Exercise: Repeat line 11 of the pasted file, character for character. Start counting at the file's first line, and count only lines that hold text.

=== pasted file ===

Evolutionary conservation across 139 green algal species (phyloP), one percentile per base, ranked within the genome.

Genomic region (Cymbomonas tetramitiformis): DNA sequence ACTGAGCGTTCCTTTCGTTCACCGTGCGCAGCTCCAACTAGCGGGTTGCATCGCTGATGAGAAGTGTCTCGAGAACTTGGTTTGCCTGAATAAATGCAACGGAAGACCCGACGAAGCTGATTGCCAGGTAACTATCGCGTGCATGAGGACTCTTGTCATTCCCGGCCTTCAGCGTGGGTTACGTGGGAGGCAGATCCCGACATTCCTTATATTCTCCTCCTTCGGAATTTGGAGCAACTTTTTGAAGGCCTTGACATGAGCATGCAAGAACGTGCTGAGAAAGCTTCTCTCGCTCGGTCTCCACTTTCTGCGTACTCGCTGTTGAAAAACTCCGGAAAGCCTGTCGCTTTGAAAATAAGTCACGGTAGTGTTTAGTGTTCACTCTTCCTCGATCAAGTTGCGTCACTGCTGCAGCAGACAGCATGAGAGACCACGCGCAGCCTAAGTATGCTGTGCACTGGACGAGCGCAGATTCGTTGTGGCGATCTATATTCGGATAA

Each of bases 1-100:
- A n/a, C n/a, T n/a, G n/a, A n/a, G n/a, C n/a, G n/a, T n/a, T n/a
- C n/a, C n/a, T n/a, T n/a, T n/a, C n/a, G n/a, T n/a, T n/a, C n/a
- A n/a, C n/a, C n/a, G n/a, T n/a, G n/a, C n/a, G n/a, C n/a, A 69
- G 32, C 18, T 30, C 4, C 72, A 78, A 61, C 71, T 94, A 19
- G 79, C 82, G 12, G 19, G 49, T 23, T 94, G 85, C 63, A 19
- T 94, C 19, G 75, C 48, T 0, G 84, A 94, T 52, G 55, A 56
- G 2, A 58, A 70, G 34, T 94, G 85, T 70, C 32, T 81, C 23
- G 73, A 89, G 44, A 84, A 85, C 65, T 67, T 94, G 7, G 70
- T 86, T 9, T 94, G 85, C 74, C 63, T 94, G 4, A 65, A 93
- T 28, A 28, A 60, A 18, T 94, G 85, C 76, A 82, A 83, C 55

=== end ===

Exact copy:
- G 73, A 89, G 44, A 84, A 85, C 65, T 67, T 94, G 7, G 70